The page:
Author Archives: Mike Reeves

About Mike Reeves

Mike has almost 20 years experience in urban drainage modelling both in consultancy and software support. He is now director of the technical services team at Innovyze and is responsible for support and training across a range of software products.

Worked examples of FHWA headloss type from HEC22

A new headloss equation, FHWA, has been implemented in InfoWorks ICM version 4. The attached paper supplements the on-line help and provides some worked examples and step by step guide to how the equations are implemented. The FWHA headloss type … Continue reading

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Modelling of Swales in InfoWorks ICM and CS

This video describes the modelling of swales within InfoWorks ICM and CS. A swale is essentially a ‘leaky’ conduit, in much the same way that a soakaway is a leaky manhole. The shape and dimensions of the conduit, are defined … Continue reading

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Modelling of Soakaways within InfoWorks ICM and CS

This short video describes the simple process of modelling soakaways. Soakaways are essentially a ‘leaky’ manhole, which allow water to be lost to the surrounding soil. The size of the soakaway is defined using the same chamber and shaft parameters … Continue reading

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Modelling of SUDs / BMPs / LIDs in InfoWorks ICM and CS (overview)

This short video provides an introduction to the modelling of these groups of structures within InfoWorks CS and ICM. The alternate names of SUDs / BMPs and LIDs are basically refering to the same family of structures, namely those such … Continue reading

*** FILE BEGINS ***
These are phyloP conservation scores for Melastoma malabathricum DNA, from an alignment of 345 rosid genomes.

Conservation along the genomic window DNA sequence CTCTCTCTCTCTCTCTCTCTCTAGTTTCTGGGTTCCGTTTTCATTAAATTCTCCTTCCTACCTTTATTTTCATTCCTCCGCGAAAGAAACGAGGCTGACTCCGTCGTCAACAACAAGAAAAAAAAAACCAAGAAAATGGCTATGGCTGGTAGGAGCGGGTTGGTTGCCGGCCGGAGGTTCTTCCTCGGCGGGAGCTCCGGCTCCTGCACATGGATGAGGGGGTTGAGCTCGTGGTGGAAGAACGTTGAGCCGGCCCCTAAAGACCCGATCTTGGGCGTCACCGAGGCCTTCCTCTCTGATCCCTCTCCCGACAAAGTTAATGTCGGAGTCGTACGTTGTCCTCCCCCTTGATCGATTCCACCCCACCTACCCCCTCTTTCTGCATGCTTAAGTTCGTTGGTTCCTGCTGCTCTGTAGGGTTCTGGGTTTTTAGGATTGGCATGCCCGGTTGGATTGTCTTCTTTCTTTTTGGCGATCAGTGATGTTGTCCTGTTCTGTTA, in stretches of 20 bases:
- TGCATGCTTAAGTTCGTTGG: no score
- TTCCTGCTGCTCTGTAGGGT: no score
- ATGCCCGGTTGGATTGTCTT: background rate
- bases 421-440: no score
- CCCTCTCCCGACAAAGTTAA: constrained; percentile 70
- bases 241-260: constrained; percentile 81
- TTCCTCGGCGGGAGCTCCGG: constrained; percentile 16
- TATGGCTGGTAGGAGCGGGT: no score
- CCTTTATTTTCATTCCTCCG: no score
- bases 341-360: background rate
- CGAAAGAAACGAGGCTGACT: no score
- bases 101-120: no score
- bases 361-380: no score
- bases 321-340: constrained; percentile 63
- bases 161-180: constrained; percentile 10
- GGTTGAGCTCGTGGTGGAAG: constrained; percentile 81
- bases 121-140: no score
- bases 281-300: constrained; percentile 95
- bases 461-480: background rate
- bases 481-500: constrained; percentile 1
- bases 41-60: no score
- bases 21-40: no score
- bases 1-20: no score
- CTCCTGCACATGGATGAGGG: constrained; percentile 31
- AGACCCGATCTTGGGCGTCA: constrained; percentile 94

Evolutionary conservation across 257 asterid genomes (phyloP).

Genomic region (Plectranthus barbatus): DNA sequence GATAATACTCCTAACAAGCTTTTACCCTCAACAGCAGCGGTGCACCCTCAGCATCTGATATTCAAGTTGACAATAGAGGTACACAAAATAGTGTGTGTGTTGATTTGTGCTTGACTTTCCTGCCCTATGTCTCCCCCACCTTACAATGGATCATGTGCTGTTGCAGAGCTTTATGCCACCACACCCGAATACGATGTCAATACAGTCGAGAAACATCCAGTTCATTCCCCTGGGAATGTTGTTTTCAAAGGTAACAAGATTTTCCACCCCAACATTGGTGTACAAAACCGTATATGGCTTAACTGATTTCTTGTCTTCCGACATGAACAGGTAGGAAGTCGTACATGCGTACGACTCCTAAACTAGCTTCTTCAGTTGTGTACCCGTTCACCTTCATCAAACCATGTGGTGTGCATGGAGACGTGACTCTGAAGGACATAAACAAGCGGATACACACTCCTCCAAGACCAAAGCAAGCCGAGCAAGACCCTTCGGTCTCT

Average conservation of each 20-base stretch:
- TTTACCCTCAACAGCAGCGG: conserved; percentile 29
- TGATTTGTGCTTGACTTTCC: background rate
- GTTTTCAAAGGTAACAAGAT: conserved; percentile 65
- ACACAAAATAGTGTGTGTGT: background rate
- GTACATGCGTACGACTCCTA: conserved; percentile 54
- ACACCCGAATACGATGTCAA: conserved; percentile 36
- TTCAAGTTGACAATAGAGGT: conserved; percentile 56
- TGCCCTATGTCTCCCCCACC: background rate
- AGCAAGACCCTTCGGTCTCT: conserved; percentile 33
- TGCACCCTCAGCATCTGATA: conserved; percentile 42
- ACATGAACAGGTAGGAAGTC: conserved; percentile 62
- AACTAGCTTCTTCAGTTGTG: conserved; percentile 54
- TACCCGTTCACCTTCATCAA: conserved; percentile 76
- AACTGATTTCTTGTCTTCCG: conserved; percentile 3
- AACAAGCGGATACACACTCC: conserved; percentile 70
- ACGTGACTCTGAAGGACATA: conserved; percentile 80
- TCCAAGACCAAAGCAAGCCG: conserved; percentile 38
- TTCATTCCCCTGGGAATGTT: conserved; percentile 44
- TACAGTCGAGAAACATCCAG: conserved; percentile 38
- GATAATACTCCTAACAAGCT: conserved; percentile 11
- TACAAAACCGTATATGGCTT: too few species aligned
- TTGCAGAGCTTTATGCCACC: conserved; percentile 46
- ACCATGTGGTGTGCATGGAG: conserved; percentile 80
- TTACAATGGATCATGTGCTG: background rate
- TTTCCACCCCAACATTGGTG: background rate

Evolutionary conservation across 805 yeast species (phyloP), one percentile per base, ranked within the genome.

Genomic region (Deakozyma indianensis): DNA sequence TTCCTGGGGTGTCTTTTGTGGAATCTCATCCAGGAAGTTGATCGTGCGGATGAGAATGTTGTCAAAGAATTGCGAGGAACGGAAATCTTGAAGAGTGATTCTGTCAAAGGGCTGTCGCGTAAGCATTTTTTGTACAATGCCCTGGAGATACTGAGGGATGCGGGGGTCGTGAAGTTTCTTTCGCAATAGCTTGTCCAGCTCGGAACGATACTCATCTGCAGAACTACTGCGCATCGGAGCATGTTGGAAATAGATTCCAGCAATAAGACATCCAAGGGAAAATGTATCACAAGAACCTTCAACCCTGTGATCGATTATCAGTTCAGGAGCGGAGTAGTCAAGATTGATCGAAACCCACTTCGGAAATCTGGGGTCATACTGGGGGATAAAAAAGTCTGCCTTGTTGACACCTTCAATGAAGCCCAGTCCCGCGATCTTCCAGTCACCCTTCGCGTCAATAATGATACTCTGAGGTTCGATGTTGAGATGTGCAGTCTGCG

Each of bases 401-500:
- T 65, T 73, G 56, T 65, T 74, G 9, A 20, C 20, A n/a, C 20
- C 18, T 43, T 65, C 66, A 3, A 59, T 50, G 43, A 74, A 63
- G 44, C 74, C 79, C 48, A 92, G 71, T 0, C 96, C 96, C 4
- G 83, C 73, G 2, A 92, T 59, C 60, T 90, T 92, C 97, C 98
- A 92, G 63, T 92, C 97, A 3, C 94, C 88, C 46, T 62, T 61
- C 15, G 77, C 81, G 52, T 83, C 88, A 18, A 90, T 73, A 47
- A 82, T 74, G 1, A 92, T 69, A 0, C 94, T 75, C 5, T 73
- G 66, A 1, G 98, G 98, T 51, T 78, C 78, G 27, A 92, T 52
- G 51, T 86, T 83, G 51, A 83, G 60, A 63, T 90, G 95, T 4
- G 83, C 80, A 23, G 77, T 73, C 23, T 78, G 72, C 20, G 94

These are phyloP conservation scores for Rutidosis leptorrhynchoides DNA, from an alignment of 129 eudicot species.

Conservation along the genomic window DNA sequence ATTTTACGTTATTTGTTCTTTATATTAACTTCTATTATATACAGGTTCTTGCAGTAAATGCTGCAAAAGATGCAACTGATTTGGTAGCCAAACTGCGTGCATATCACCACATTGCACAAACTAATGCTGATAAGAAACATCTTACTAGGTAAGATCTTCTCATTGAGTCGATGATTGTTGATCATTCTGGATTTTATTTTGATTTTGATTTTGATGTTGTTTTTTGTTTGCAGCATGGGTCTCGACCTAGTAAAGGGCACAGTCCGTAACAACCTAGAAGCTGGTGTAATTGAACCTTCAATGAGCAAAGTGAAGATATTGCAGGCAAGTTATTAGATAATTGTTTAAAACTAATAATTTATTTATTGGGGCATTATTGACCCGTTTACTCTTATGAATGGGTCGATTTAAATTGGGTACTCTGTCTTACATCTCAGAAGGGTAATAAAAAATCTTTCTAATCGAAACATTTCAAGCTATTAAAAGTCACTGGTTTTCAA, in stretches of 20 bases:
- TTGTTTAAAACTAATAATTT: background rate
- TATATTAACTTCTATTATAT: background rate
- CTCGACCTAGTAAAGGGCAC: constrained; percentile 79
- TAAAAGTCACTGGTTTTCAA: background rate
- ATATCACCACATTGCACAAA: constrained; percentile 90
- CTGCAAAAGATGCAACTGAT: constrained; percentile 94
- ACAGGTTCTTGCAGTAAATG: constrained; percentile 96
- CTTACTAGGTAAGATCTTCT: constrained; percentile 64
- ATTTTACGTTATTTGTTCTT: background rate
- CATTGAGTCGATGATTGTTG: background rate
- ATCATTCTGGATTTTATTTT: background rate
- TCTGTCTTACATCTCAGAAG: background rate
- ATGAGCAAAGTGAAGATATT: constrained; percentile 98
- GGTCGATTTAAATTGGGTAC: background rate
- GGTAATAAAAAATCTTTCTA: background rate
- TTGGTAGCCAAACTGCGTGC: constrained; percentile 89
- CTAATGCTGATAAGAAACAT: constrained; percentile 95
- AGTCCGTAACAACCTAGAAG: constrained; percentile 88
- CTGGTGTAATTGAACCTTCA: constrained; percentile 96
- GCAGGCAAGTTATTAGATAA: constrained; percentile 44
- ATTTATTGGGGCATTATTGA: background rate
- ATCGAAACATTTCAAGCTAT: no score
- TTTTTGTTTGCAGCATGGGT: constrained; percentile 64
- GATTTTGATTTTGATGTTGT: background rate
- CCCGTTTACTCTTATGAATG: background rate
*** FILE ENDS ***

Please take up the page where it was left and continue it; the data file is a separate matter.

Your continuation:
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2D meshing – Avoiding small elements (and why this is so important)

When generating a 2D mesh in Innovyze products (such as InfoWorks ICM, CS 2D and InfoSWMM 2D) it is very important to avoid small mesh elements, as just one tiny element can increase simulation times by a factor of 10 … Continue reading

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Representation of Surcharging in 1D Open Channels in InfoWorks ICM and CS

There are a number of ways of representing open channels, such as conduits, channels and river reaches in ICM and conduits and rivers in CS. A similar principle applies to all these 1D structures in that the maximum water level … Continue reading

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Modelling Steeply Sloping Pressurised Pipes

A previous technical note covered the modelling of pressurised pipes within InfoWorks ICM and InfoWorks CS. This technical note provides a description of how to model pressurised pipes which slope (steeply) downhill. In reality, it is possible that the top … Continue reading

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Modelling of pressure pipes (including forcemains) in InfoWorks ICM and CS

Correctly modelling pressurised pipes, variously described as forcemains or rising mains, can be one of the more difficult aspects of the model build process. The fundamental problem is that no equations have yet been developed which adequately represent the transition … Continue reading

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A Guide to the ‘Stored’ Flood Type in InfoWorks CS and ICM

Although now superseded in terms of accuracy and complexity by 2D flooding, the stored flood type remains one of the most commonly used methods of representing flooding within InfoWorks CS and ICM. The principle is that in some situations, as … Continue reading

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The Three Things You Must Know About InfoWorks CS

Very quickly, here are three things which can catch out even the most experienced of modellers. 1. In the simulation parameters you must have the “initialisation: tolerance for volume balance” and “simulation: tolerance for volume balance” both set to 0.01. This … Continue reading

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